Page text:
Plass’s real contribution, however, is in his assessment of what that extra CO2 would do to the climate. His calculations included the fact that you have to consider the whole atmospheric column, and that despite the large amount of water vapor near the surface, there are always large parts of the atmosphere where CO2 is a very important absorber and emitter. This meant that the impact of changing CO2 would not be as negligible as had been thought over previous decades. These calculations require good knowledge of how all the various wavelengths are absorbed by each component in the atmosphere (including clouds), and how that changes as a function of temperature and (most importantly) pressure. The data for these absorption spectra have improved enormously in the past 50 years as has the capacity to do all these calculations, so one might anticipate that this is where Plass would have been most overtaken by scientific progress. However, Plass actually did a pretty good job. Converting to more modern units and doing a little publication archaeology, we can see that he estimated the radiative forcing by a doubling of CO2 in clear sky conditions at 8.3 watts per square meter (W/m2) and that in cloudy conditions it would be 5.8 W/m2. The accepted value for the global average today is around 4 W/m2 with about a 10 percent uncertainty (including both cloudy and clear-sky conditions). Thus while his numbers were a little large, they were within a factor of two of the right answer, and much closer than the near-zero impact that had been previously considered to be the best estimate.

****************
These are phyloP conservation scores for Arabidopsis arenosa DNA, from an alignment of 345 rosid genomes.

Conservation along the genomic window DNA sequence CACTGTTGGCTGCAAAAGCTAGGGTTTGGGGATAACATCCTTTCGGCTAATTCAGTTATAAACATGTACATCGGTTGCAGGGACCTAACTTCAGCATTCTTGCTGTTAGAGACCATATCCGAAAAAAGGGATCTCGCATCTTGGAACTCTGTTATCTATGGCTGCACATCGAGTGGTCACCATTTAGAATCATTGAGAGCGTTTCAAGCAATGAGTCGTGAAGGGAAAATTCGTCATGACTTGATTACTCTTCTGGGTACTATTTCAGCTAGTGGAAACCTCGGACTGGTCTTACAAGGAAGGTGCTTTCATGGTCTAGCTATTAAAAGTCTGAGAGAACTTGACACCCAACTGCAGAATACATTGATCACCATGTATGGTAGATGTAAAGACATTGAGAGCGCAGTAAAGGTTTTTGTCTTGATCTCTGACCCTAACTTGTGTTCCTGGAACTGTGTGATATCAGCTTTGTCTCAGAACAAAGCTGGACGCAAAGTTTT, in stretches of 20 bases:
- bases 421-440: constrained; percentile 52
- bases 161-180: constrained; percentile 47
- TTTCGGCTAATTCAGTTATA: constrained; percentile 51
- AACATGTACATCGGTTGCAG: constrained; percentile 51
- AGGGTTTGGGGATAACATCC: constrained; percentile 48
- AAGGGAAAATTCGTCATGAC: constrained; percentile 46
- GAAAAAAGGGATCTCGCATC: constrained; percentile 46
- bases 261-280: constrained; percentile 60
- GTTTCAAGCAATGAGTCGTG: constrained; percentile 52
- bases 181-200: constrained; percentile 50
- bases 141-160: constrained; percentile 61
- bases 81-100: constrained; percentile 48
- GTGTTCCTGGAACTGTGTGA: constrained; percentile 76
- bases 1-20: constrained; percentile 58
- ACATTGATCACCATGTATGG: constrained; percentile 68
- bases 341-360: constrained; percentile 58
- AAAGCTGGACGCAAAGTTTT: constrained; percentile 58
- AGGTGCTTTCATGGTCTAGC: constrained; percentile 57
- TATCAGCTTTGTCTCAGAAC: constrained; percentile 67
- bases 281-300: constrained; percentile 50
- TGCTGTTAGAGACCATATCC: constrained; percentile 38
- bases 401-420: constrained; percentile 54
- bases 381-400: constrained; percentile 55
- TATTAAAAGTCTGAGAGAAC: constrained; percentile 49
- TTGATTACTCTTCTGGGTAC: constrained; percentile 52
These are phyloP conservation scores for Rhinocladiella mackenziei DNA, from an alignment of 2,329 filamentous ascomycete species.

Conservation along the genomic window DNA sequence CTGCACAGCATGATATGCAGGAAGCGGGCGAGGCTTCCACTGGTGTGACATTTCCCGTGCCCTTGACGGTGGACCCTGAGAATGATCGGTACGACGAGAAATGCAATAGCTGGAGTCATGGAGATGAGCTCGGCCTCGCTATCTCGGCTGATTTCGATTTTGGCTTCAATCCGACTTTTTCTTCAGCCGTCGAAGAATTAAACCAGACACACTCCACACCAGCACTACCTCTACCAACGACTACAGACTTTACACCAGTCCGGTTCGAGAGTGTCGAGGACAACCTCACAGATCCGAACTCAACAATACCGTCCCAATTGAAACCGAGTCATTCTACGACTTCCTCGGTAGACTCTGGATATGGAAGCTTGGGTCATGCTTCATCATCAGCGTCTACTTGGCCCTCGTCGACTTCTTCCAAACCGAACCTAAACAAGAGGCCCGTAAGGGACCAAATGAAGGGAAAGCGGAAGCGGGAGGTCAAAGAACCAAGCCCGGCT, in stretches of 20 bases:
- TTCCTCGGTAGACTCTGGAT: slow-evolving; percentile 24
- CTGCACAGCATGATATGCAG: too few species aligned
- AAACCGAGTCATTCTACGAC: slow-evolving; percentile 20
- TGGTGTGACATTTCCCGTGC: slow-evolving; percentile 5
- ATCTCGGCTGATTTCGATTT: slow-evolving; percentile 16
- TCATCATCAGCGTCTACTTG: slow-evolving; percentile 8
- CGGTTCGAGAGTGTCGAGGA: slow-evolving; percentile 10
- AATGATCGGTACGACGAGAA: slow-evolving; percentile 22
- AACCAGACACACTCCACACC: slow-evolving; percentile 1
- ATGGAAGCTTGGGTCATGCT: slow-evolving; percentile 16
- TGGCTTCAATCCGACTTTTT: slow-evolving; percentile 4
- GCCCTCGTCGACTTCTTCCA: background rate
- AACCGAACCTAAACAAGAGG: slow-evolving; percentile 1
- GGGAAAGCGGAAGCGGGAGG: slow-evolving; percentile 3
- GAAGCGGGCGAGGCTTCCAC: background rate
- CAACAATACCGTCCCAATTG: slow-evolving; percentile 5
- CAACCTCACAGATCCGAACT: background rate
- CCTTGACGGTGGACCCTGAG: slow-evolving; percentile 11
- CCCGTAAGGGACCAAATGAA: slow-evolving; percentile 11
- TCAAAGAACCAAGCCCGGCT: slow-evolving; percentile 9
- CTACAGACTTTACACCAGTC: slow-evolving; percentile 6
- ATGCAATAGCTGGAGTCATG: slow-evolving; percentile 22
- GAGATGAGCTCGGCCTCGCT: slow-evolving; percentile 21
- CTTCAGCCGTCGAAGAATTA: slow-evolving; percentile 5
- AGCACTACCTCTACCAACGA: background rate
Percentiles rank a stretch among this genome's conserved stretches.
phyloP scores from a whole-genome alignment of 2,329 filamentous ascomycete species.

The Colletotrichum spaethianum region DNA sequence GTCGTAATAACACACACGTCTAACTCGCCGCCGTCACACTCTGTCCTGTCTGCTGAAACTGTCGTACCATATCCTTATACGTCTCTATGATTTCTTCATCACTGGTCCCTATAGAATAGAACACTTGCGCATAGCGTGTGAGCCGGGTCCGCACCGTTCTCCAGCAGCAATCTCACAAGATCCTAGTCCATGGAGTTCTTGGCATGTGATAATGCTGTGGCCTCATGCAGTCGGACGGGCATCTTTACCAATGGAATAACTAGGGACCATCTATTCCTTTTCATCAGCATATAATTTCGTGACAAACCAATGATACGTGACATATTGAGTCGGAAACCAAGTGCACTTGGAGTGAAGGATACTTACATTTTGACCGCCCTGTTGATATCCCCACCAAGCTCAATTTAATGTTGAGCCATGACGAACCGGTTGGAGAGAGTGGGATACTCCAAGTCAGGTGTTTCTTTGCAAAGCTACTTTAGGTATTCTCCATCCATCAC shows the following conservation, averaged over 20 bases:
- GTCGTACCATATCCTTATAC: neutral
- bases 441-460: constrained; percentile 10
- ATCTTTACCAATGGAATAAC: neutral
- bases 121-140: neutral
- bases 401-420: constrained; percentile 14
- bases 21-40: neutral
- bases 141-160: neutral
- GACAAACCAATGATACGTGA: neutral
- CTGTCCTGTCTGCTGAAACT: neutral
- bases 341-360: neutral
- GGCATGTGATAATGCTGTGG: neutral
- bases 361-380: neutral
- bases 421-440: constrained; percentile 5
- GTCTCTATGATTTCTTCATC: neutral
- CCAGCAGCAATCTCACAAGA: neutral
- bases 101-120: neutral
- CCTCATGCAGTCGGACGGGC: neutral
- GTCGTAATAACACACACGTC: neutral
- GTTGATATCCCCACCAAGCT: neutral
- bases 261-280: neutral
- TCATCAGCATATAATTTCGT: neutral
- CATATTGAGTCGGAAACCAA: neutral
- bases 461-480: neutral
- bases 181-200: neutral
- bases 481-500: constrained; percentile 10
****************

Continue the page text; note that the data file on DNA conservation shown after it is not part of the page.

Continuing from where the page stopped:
To convert the radiative forcing into a temperature change, Plass relied on a conversion factor of about 0.43°C/(W/m2) (again, updated to more modern units). This was not independently calculated by him and referred only to the “no-feedback” case where all other atmospheric components (for example, water vapor and clouds) stayed the same. Modern estimates for the no-feedback sensitivity are a little lower (around 0.3°C/(W/m2)). The basis of his 3.6°C change for a doubling of CO2 is then seen as a combination of his over estimated forcing and a slightly high no-feedback sensitivity. Modern estimates of this number are around 1.2°C. Plass was aware of the potential for amplifying feedbacks, particularly via water vapor and cloud changes, but the quantification of these effects would have to wait another 10 years for the work of Fritz Möller and subsequently Suki Manabe and colleagues.